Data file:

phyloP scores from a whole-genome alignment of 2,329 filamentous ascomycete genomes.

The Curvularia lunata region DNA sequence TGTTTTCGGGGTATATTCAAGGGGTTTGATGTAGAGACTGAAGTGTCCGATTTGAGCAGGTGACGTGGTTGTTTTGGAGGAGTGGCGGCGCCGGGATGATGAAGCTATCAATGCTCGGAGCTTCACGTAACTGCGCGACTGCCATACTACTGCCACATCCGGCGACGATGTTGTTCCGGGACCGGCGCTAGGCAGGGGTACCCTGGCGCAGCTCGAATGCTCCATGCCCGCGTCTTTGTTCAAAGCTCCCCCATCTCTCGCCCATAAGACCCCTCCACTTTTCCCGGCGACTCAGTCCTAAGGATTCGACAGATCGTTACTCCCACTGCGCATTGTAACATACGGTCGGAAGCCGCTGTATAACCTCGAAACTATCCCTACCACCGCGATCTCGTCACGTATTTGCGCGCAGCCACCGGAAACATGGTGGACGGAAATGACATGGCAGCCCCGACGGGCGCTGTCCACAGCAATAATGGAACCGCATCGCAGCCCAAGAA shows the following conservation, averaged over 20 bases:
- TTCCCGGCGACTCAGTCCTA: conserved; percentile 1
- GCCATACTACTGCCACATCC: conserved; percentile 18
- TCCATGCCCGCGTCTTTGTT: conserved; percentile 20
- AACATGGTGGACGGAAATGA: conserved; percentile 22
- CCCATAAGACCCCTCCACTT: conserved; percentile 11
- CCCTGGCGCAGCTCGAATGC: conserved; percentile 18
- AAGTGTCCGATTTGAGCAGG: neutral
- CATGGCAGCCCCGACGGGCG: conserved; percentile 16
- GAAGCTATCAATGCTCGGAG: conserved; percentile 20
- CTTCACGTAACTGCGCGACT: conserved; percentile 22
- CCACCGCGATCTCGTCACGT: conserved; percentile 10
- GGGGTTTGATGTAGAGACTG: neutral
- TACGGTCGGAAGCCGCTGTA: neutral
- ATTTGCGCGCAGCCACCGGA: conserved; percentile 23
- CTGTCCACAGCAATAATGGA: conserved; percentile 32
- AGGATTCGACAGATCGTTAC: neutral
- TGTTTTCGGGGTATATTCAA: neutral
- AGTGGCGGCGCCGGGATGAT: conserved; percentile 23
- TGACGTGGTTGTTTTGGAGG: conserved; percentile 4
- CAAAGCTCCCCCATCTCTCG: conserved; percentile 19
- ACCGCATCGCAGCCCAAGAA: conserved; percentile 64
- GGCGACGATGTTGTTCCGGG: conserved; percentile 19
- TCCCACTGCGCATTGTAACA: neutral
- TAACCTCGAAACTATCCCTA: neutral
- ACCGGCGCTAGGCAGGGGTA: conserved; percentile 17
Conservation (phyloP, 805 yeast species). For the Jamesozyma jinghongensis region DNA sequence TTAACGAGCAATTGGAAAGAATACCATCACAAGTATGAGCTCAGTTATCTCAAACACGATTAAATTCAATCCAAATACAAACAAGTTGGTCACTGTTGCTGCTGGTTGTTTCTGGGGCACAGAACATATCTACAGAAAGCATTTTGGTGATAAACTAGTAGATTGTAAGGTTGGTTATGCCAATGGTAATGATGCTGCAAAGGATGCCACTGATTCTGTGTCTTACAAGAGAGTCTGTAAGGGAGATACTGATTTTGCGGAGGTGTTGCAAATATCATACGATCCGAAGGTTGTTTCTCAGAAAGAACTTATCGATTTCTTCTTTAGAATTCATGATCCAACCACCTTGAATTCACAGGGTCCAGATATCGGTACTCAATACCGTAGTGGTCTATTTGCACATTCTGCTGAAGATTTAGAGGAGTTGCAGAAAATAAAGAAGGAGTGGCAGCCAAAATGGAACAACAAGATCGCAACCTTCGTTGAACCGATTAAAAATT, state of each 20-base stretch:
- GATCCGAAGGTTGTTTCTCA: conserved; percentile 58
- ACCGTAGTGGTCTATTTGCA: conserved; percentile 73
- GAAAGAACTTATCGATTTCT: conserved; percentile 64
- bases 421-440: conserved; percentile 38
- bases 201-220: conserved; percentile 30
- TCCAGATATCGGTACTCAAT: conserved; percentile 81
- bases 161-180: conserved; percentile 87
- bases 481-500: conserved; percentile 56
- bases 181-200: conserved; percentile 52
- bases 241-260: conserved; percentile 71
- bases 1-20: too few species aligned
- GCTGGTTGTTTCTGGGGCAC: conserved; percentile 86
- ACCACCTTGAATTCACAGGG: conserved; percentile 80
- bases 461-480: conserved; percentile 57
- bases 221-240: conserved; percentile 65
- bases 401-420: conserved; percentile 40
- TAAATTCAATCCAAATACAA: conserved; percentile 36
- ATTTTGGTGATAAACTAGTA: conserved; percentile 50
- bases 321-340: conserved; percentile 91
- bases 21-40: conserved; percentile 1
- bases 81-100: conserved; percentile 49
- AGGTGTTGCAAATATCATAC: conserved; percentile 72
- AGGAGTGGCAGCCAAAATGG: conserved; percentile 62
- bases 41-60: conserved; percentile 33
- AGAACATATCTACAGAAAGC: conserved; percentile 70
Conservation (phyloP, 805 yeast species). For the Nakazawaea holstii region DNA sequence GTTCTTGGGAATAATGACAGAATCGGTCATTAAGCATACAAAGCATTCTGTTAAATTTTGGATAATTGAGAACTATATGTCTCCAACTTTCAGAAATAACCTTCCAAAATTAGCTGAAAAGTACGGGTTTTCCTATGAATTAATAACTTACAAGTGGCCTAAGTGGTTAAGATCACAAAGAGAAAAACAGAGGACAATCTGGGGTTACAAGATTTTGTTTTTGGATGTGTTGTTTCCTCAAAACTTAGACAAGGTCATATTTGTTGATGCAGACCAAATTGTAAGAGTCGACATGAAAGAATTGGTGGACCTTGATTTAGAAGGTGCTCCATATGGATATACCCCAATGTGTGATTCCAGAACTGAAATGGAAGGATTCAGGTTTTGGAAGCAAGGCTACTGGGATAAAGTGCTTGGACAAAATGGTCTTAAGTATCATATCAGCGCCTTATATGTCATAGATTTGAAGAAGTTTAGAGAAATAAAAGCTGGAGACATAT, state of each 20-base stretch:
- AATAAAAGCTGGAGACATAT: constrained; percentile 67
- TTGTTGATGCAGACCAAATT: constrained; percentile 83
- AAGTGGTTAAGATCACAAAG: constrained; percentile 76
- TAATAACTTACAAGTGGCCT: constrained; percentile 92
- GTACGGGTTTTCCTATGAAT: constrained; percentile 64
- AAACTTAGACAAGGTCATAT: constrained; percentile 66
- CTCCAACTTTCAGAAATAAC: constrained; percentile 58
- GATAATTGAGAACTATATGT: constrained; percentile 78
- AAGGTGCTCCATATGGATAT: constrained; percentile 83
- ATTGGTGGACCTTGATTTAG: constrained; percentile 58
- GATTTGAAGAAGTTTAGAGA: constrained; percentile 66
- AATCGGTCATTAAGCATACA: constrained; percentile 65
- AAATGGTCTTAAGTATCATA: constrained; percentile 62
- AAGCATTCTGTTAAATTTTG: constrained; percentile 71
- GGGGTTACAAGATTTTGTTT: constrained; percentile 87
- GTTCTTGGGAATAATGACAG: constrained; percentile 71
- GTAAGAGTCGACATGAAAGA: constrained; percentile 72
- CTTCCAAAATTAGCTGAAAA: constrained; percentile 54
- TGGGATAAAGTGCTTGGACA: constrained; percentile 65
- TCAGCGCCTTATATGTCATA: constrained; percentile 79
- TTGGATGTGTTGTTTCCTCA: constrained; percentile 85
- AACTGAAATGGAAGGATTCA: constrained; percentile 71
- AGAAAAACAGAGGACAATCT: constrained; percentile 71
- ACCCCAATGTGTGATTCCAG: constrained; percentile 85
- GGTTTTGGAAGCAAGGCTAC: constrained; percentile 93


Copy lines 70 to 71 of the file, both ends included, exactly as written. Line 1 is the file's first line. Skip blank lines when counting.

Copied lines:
- GTTCTTGGGAATAATGACAG: constrained; percentile 71
- GTAAGAGTCGACATGAAAGA: constrained; percentile 72